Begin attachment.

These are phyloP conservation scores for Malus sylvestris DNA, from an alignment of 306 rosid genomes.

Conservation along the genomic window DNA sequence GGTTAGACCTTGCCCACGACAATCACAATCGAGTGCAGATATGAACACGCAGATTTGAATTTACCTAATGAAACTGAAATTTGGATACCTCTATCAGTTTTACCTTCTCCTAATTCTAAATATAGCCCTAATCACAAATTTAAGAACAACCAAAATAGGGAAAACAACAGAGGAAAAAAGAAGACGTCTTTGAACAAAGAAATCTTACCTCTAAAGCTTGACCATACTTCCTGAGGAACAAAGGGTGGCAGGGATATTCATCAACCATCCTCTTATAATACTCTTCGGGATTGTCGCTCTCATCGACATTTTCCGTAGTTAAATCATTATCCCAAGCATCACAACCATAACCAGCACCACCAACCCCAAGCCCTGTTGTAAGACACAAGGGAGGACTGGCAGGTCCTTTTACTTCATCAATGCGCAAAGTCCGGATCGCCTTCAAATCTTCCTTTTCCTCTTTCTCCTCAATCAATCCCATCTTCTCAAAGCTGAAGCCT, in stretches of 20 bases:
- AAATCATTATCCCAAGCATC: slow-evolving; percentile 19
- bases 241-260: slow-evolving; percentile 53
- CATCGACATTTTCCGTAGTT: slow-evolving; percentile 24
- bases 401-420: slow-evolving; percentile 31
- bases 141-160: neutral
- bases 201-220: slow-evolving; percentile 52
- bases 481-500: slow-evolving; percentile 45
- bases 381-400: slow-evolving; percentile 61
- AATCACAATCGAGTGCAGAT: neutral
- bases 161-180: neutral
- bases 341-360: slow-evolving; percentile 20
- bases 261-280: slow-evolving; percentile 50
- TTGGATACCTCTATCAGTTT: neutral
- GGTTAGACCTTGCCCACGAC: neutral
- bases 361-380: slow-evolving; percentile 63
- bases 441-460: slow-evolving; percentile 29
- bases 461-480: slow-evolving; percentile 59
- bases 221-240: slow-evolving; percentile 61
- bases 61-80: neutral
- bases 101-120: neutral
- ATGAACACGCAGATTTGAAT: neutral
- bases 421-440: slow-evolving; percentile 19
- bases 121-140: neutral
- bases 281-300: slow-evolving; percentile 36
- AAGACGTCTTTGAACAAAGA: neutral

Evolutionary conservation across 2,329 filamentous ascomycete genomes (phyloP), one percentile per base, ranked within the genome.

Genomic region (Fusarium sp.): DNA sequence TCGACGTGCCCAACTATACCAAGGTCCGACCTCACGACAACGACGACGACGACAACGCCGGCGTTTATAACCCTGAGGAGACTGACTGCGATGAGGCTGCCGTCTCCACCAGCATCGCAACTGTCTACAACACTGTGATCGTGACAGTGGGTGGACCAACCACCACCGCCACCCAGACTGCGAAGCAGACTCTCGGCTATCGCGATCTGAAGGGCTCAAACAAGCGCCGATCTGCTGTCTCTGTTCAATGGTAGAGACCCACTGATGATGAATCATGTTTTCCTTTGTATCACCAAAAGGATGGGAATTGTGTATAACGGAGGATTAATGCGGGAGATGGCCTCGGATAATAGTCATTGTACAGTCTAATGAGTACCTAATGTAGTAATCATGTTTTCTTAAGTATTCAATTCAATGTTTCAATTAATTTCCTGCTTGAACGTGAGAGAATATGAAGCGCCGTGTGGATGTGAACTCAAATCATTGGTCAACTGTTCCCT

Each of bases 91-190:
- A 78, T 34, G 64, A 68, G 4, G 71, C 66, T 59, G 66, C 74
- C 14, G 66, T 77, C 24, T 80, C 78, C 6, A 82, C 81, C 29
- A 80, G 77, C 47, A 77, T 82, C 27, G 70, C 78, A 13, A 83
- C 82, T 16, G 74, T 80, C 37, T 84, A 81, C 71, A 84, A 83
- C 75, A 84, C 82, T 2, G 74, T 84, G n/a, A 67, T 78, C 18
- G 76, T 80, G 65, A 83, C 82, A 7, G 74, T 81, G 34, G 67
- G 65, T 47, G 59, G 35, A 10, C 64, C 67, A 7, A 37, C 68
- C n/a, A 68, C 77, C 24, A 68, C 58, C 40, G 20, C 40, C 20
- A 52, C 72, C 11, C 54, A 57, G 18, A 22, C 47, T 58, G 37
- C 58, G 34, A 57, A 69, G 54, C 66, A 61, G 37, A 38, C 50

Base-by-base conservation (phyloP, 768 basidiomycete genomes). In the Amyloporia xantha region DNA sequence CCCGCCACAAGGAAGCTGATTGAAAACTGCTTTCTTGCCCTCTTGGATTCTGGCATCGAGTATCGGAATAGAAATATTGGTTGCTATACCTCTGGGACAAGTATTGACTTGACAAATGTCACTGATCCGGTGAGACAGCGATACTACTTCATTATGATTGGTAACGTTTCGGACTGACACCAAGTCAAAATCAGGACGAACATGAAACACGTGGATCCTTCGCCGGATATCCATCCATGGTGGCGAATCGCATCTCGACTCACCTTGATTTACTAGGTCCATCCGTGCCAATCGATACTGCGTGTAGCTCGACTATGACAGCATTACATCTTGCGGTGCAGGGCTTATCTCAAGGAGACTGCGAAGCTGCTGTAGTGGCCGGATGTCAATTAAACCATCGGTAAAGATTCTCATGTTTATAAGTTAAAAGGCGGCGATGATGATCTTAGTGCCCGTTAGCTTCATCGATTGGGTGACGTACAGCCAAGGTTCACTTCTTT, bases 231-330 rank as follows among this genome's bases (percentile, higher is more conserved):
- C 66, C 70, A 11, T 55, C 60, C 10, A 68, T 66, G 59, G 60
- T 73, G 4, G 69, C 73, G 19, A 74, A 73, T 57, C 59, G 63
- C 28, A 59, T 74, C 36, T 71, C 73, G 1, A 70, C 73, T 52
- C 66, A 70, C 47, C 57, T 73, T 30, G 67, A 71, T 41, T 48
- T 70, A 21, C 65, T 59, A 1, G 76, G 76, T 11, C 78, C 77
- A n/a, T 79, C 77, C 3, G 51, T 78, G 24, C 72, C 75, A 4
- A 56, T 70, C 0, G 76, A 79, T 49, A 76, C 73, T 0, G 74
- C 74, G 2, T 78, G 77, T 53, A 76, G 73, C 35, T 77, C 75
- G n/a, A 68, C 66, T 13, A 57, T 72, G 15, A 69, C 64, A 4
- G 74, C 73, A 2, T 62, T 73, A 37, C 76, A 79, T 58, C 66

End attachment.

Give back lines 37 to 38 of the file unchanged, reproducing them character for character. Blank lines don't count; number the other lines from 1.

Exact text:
- G 65, T 47, G 59, G 35, A 10, C 64, C 67, A 7, A 37, C 68
- C n/a, A 68, C 77, C 24, A 68, C 58, C 40, G 20, C 40, C 20